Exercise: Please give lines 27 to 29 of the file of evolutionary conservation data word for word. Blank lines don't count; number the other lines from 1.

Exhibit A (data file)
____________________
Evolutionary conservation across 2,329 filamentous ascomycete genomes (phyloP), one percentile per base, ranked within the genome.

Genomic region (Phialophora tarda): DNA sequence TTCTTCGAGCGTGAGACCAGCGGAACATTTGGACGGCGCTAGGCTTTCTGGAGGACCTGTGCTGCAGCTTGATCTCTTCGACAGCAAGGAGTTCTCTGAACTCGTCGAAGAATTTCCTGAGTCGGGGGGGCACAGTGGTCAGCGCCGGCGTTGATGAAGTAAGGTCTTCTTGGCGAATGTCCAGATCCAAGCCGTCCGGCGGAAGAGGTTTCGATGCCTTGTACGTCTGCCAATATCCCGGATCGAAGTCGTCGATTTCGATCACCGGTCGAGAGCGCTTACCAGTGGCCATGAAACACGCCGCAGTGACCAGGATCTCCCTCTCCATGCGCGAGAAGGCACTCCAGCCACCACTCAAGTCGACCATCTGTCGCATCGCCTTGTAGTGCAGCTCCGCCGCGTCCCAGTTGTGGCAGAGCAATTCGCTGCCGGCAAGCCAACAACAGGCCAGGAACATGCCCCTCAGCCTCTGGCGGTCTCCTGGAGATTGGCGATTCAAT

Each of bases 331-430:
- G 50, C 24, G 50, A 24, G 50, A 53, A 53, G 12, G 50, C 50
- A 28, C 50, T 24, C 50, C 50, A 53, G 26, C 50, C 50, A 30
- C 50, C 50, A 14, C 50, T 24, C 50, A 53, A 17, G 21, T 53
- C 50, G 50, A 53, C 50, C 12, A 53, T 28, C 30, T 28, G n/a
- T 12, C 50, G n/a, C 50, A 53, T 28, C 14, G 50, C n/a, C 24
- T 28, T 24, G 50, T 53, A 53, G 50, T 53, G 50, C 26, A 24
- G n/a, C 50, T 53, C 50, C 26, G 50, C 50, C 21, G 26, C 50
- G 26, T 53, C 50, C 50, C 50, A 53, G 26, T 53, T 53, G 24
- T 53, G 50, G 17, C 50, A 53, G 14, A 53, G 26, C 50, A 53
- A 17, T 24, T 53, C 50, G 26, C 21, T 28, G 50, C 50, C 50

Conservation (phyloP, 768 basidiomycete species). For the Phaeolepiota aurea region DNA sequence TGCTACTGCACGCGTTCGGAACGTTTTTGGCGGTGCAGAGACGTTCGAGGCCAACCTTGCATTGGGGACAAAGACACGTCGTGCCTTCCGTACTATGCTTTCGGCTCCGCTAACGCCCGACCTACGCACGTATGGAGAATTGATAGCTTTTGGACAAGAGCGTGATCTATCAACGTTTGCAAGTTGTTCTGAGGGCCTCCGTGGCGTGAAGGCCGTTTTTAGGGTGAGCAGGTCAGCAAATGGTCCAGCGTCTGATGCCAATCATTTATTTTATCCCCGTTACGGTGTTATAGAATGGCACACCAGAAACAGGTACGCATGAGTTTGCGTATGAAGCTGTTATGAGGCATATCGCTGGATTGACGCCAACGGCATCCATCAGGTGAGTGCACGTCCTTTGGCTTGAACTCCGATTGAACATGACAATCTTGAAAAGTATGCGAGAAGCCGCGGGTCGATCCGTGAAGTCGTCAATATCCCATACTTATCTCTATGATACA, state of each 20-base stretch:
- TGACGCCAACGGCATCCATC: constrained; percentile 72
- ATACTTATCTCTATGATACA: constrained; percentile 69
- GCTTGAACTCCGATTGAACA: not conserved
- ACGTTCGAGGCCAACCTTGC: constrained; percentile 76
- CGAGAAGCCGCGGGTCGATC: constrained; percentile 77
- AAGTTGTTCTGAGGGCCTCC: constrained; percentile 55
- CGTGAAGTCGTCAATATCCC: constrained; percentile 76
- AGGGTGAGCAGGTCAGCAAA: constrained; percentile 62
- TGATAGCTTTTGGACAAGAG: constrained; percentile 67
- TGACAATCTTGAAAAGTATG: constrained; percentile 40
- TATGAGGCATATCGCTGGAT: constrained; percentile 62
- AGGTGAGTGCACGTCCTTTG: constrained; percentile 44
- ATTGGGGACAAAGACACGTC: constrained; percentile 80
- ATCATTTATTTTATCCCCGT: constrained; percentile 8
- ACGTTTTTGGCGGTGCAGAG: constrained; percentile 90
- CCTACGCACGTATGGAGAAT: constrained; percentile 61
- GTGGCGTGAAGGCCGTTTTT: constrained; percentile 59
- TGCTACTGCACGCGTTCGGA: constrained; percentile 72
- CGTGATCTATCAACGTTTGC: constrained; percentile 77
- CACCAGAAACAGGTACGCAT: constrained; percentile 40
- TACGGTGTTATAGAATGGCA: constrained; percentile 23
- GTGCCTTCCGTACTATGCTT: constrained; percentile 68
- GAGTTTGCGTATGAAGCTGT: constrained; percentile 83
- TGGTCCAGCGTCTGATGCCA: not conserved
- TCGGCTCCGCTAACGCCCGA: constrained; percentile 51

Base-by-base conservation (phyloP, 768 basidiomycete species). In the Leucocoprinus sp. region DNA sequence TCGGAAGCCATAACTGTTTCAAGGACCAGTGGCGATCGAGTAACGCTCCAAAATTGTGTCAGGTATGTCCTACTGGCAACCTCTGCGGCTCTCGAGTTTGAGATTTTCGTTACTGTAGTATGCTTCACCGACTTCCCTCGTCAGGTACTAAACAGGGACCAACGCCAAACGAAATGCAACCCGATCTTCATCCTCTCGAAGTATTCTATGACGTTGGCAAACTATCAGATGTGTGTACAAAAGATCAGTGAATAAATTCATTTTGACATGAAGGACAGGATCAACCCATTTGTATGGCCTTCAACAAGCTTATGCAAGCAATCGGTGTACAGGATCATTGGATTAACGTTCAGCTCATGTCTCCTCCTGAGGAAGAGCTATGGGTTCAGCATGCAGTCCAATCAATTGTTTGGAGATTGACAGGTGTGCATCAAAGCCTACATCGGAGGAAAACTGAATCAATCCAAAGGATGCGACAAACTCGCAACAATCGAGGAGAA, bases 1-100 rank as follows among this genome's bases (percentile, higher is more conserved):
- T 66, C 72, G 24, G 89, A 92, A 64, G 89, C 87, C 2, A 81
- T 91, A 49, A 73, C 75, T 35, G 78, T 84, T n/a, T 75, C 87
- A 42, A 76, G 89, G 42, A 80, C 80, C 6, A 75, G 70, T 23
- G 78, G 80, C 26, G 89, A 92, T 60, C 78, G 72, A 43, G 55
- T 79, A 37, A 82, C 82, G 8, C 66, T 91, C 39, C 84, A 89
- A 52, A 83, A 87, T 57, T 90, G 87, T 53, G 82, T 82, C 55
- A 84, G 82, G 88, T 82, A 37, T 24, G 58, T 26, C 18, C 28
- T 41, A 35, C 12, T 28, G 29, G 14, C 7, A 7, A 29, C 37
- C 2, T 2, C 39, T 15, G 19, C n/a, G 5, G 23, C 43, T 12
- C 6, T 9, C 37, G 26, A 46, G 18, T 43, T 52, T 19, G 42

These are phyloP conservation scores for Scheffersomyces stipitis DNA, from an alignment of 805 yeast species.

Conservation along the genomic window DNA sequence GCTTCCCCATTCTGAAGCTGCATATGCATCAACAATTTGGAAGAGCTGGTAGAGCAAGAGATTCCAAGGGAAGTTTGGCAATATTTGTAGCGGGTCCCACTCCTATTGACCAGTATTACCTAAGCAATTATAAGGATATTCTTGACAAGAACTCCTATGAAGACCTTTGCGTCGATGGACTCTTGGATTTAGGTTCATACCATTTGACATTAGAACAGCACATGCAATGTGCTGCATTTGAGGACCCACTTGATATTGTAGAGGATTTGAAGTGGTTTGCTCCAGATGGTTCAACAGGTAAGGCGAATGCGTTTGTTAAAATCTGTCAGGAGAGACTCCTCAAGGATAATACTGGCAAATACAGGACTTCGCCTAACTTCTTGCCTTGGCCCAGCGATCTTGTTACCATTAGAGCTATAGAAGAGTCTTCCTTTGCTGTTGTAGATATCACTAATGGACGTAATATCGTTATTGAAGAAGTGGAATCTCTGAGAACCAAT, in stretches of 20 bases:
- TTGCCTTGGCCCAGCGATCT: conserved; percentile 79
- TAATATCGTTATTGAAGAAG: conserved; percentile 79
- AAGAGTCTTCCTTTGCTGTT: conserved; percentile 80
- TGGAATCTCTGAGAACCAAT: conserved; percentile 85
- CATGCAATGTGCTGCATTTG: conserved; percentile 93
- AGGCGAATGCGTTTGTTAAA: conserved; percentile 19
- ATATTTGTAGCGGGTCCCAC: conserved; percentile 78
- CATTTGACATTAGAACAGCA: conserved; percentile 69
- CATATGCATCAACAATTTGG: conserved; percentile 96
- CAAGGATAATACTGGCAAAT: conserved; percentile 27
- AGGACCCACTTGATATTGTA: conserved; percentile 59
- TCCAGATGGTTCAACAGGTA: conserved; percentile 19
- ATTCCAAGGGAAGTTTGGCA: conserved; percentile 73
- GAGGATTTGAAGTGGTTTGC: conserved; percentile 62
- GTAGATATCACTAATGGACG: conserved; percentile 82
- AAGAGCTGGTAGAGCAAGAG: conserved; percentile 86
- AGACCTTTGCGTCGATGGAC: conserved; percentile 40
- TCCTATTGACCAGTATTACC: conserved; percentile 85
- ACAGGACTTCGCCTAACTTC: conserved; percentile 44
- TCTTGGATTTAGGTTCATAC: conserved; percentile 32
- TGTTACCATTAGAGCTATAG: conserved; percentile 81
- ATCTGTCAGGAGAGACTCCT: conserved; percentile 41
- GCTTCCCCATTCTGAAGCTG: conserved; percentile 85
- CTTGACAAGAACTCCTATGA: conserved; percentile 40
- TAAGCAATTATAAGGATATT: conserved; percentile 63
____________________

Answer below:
- ATTGGGGACAAAGACACGTC: constrained; percentile 80
- ATCATTTATTTTATCCCCGT: constrained; percentile 8
- ACGTTTTTGGCGGTGCAGAG: constrained; percentile 90